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NIR Lasers in Chile Measure Satellites

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DARMSTADT, Germany, Dec. 30, 2011 — The first laser measurements of Galileo operational satellites in orbit have been made from Chile.

The Transportable Integrated Geodetic Observatory (TIGO) performed the laser ranging at an altitude of 23,230 km using a near-infrared laser beam.

TIGO performed the world's first laser ranging of the first Galileo satellite on Nov. 27, 2011. TIGO was put in place to fill gaps in various types of worldwide geodetic measurements. (Images: ESA/TIGO — BKG/UdeC/IGM)

The laser ranging was achieved on Nov. 27 at 2:45 GMT, while the second measurement happened two days later at 10:05 GMT.

TIGO is equipped for various observations — in 2006, its radio telescope monitored ESA's first moon mission, SMART-1, to determine end-of-mission impact on the lunar surface.

The laser ranging proceeded like a planetary-scale video game: Working from orbital predictions provided via the navigation office at ESA’s European Space Operations Center in Germany, the TIGO team members, led by Michael Häfner and Marcos Avendaño, took aim with their laser and fired, having first calibrated their laser using Europe's first test navigation satellite, GIOVE-A.

Satellite Laser Ranging telescope at the TIGO ground station. The laser operates at a near-infrared wavelength of 847 nm.

Similar to many modern satellites, the Galileo satellites are fitted with reflectors that bounce the laser pulse back where it came from. The time the laser takes to return to the ground is measured with an ultraprecise timer. The speed of light is fixed, so the distance to the satellite can be measured with an accuracy of better than a centimeter.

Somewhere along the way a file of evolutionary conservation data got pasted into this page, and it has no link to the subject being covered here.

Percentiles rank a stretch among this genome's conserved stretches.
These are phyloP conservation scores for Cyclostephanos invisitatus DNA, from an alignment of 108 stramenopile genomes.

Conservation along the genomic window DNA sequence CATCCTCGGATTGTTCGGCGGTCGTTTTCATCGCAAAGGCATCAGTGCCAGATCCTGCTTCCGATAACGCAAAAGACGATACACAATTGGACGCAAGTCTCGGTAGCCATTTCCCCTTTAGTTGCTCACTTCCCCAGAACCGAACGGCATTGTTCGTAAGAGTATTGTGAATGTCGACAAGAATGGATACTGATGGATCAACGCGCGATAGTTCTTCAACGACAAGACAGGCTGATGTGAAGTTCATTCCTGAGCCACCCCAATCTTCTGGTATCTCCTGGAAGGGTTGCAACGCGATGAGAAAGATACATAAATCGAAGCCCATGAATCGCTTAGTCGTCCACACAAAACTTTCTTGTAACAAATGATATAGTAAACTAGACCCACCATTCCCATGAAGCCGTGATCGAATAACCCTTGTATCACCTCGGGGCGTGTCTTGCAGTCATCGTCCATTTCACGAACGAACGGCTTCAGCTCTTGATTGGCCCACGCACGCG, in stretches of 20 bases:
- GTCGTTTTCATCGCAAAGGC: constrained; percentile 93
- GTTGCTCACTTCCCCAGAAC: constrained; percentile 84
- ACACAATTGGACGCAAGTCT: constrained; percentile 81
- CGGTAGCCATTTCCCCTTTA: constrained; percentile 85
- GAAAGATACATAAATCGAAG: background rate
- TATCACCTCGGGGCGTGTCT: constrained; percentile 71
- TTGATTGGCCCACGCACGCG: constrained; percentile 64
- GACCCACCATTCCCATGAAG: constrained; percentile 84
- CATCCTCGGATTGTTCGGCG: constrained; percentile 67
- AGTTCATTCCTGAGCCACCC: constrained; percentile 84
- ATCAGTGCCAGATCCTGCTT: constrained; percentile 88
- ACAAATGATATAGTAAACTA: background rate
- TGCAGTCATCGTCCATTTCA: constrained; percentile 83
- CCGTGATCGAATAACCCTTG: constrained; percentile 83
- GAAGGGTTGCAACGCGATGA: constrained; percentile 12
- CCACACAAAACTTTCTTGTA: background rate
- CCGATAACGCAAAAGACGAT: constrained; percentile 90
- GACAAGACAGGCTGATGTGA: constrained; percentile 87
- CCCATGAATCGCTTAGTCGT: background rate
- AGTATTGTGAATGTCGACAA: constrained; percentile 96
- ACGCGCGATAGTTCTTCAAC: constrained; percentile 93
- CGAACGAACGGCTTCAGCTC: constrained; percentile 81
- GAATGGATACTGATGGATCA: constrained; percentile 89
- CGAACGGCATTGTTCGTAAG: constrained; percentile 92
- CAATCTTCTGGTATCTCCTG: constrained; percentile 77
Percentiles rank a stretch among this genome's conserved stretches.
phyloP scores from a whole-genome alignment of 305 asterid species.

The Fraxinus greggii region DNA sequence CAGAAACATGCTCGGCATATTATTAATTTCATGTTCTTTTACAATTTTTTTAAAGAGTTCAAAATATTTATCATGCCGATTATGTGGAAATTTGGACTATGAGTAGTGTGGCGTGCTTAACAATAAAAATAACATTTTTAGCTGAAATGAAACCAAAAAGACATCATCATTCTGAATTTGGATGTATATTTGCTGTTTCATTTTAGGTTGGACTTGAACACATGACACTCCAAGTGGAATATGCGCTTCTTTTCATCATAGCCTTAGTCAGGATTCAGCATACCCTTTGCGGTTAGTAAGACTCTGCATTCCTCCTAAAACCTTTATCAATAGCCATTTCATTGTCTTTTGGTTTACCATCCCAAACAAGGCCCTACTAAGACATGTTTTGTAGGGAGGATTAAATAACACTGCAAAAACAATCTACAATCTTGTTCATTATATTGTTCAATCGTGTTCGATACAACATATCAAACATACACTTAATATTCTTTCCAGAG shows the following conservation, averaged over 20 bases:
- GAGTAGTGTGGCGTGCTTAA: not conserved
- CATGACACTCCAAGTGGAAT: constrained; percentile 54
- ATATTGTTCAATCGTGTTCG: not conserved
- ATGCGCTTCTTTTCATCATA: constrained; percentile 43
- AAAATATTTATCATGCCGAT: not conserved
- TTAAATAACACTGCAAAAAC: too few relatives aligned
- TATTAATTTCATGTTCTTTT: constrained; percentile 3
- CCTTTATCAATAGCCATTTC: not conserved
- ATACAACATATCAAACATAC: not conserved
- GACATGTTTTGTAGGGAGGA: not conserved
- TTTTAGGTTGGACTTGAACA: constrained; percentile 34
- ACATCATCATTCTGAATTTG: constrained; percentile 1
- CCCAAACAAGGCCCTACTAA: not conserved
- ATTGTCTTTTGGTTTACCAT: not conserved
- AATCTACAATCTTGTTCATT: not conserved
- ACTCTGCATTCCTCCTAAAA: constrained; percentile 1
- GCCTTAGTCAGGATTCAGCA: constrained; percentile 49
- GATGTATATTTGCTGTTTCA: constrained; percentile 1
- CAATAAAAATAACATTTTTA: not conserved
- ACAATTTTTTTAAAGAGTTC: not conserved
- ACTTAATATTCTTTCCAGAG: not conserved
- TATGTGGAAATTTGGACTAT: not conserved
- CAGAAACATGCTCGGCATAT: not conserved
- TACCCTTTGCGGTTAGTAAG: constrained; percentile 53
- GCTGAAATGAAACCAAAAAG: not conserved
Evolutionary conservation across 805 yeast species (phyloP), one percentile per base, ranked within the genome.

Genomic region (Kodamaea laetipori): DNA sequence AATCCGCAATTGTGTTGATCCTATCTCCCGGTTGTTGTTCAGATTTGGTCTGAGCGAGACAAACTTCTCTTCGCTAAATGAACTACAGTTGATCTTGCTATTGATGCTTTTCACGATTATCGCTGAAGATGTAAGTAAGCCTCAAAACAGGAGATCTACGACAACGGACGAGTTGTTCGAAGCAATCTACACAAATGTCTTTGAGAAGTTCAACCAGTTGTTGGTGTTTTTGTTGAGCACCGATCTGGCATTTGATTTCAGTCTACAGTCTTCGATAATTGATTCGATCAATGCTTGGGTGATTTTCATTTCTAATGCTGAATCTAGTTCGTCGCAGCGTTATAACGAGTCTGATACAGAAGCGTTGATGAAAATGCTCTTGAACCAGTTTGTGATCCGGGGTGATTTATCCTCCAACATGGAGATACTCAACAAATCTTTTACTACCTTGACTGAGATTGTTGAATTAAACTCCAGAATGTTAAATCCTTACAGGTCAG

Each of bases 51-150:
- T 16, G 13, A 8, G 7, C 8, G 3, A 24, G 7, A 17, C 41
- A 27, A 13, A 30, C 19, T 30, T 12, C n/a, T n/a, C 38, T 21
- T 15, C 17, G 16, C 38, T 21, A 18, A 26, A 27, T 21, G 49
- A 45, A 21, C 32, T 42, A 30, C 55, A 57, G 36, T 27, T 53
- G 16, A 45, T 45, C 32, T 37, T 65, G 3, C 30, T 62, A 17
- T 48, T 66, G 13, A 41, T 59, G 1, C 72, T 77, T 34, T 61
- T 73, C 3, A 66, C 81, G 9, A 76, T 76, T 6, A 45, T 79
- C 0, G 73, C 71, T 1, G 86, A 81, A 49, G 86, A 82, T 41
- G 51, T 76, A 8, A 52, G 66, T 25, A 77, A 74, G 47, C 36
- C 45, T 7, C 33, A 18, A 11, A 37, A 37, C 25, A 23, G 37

TIGO is owned by the Federal Agency for Cartography and Geodesy and has been operating jointly with the University of Concepción and the Chilean Military Geographical Institute since 2002. It was established to fill gaps in various types of worldwide geodetic measurements.

This view of the TIGO ground station shows the Satellite Laser Ranging laser telescope (bottom), the VLBI radio telescope (right) and the GNSS station (middle).

TIGO was the first station in the 40-strong International Laser Ranging Service network to range the Galileo satellites, with Herstmonceux in the UK and Matera in Italy among the next Satellite Laser Ranging stations to succeed.

As well as being widely used for precise orbit determination of satellites, laser ranging is also employed for calibrating satellite instruments, contributing to the International Terrestrial Reference Frame (Earth’s standardized geodetic coordinate system) and measuring slight ground motion due to tectonic plate dynamics.

It can also measure the distance of the moon from Earth, thanks to laser reflectors left on the lunar surface by the US and Soviet Union.

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Dec 2011
An afocal optical device made up of lenses or mirrors, usually with a magnification greater than unity, that renders distant objects more distinct, by enlarging their images on the retina.
AmericasBKGChileChilean Military Geographical InstitutedefenseEarth’s standardized geodetic coordinate systemESAEuropeEuropean Space Operations CenterFederal Agency for Cartography and GeodesyGalileo satelliteGermanyGIOVE-AIGMInternational Laser Ranging ServiceInternational Terrestrial Reference Framelaser measurementslaser pulselaser reflectorsMarcos AvendañoMichael Häfnernear-infrared laser beamopticsResearch & TechnologySMART-1tectonic plate dynamicstelescopeTest & MeasurementTIGOTransportable Integrated Geodetic ObservatoryUdeCUniversity of Concepciónlasers

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